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Things to see and do at Lydford Gorge

Visitors taking photos with mobile phones on the viewing platform of the Devil's Cauldron at Lydford Gorge, Devon
Capture the drama of the Devil's Cauldron at Lydford Gorge | © National Trust Images/John Millar

Nestled on the edge of Dartmoor, the impressive landscape of Lydford Gorge offers an opportunity to immerse yourself in the wonders of nature. Winding walking trails take you through temperate rainforest with cascading waterfalls and fascinating rock formations carved out by the River Lyd.

The Lydford Gorge walking trails

Take in the might of the Devil's Cauldron

A short way off the circular Devil's Cauldron trail you enter a dark ravine surrounded by dripping rock faces covered in mosses and ferns. Brave the narrow rock-hewn steps which take you onto a platform suspended over the water. Here the river seems to boil and it's this action and the tremendous force of the water that created this giant pothole over the centuries.

Visit the Whitelady Waterfall

This 30-metre high cascade is a spectacular sight and makes for a great photo opportunity. It formed when the River Lyd captured the headwaters of the River Burn, the Lyd’s greater strength meant that it could erode the bottom of the gorge faster than the River Burn, resulting in the huge difference in height you see today.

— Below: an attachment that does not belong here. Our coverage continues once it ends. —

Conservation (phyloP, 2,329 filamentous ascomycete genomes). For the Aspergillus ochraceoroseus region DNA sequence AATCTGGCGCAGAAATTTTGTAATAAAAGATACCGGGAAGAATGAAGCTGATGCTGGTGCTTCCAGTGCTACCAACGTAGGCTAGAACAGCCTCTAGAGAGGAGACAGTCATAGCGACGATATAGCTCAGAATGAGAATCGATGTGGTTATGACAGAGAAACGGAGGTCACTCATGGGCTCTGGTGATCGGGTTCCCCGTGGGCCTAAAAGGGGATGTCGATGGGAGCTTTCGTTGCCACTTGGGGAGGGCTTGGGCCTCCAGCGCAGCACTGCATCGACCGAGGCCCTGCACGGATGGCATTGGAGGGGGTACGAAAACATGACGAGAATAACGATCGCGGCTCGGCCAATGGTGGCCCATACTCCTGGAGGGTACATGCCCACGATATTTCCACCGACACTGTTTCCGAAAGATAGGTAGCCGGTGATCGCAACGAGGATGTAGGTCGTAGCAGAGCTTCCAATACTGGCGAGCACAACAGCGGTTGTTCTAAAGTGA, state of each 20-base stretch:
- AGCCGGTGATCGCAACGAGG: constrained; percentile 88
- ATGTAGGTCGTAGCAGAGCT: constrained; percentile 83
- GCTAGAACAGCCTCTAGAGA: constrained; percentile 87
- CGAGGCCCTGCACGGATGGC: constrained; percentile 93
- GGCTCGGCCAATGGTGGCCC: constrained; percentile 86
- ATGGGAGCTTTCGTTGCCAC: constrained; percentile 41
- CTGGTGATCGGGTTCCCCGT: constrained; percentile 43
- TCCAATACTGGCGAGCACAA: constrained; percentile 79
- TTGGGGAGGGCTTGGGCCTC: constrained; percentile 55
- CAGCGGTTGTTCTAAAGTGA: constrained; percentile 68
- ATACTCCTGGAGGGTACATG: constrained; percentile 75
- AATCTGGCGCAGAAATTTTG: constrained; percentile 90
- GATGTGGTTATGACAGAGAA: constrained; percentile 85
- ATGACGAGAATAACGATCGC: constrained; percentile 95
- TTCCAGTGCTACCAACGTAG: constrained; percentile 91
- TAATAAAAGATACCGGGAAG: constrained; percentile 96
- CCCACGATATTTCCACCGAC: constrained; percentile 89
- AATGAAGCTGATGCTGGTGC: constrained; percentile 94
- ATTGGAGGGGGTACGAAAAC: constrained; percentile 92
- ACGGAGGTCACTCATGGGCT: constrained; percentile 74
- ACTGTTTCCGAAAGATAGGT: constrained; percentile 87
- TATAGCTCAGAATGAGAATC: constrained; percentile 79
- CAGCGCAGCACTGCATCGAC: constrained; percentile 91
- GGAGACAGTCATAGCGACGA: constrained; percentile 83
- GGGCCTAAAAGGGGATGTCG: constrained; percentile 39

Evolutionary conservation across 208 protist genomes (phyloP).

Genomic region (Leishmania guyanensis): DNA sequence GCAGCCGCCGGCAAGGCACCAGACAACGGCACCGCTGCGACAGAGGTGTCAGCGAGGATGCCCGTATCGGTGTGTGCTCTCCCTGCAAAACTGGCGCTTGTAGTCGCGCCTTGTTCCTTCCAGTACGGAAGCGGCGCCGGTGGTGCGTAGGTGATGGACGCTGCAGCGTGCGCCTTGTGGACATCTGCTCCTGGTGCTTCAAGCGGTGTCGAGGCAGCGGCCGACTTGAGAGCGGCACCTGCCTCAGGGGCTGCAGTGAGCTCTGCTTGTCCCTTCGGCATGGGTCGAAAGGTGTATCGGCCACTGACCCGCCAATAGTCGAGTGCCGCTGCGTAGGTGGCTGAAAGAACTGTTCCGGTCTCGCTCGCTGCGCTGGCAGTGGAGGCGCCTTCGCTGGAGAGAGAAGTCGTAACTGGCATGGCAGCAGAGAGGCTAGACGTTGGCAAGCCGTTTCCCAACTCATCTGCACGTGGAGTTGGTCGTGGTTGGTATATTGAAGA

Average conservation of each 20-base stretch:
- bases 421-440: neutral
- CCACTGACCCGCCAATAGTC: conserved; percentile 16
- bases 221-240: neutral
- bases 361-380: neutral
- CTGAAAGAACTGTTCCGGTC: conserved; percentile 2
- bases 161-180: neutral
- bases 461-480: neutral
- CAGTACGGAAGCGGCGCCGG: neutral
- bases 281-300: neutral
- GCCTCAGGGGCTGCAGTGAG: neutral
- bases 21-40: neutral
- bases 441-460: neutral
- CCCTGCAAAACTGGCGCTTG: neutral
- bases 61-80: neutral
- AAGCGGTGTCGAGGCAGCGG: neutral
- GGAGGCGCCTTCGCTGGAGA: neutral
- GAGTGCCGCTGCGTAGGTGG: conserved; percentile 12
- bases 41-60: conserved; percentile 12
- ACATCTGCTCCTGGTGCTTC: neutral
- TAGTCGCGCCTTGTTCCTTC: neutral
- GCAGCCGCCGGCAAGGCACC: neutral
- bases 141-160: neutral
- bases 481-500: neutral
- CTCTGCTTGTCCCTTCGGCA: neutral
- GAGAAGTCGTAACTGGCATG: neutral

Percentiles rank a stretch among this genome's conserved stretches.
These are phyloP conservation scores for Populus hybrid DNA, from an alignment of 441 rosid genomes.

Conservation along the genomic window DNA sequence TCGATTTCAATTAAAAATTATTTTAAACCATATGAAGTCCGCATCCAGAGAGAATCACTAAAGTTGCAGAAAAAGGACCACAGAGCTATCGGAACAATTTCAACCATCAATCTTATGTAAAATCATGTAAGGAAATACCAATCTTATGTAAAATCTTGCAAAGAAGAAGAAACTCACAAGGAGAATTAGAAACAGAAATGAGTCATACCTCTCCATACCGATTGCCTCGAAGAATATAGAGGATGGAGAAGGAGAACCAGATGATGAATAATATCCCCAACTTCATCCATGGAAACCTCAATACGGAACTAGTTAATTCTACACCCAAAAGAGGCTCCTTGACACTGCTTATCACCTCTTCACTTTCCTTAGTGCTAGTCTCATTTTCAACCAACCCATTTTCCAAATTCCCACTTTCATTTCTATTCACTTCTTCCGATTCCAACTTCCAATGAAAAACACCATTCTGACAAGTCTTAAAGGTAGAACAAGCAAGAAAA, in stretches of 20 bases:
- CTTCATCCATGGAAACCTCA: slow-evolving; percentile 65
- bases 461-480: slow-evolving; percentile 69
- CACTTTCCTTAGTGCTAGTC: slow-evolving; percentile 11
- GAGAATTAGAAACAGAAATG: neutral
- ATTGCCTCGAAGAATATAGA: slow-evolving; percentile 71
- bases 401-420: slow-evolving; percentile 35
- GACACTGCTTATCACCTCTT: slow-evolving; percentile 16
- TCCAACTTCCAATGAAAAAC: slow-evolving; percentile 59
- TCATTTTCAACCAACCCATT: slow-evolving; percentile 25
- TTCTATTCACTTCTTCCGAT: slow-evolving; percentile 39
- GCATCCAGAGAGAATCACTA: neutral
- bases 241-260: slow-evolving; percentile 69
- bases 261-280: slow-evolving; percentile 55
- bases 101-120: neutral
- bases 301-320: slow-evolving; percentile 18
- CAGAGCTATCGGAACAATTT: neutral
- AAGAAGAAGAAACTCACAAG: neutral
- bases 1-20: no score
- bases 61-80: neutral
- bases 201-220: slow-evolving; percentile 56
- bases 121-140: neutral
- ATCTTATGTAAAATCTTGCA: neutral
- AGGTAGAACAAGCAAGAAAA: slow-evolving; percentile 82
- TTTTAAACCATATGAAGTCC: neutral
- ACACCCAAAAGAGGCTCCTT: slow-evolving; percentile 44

Stop off at the bird hide

Head along the railway path, which follows the line of the old Great Western Railway, to find the bird hide. It's a sheltered spot to stop and see what birds are visiting the feeding station.

Explore the orchard

The meadow area here is a great space to escape the crowds. There are mown grass paths to wander along and the orchard is full of blossom during spring, insects in summer, and autumn colour as the season turns.

What's different?

At Lydford Gorge we're putting a pause on a section of the gorge walking trail, which has become unsafe to open, while we assess the effects of a changing climate on the rare temperate rainforest it contains.

A visitor crossing a bridge over the water surrounded by trees in spring at Lydford Gorge, Devon
Walking at Lydford Gorge | © National Trust Images/John Millar

Explore a temperate rainforest

Lydford Gorge stays green and full of life nearly all year round as it is a temperate rainforest, a habitat that is becoming increasingly rare in the UK. Nearly every surface is covered with plants, moss, lichen, and liverworts. As the River Lyd and Whitelady Waterfall crash through the gorge they release moisture into the air and help to keep the gorge lush and green. Why not take a minute to look around and try to count how many different greens you can see?

Take a time out

You may wish to try some forest bathing, proven to help reduce stress, by letting your senses engage with the woodland around you. Find a spot away from the path and listen to the sound of the water, smell the damp earth and vegetation, and observe the smaller details of the scenery that surrounds you.

No swimming at Lydford Gorge

We ask visitors not to swim, however tempting, as it's not safe. If something were to go wrong the area is very inaccessible. Please avoid disturbing the wildlife and special habitats of the gorge and don't go in.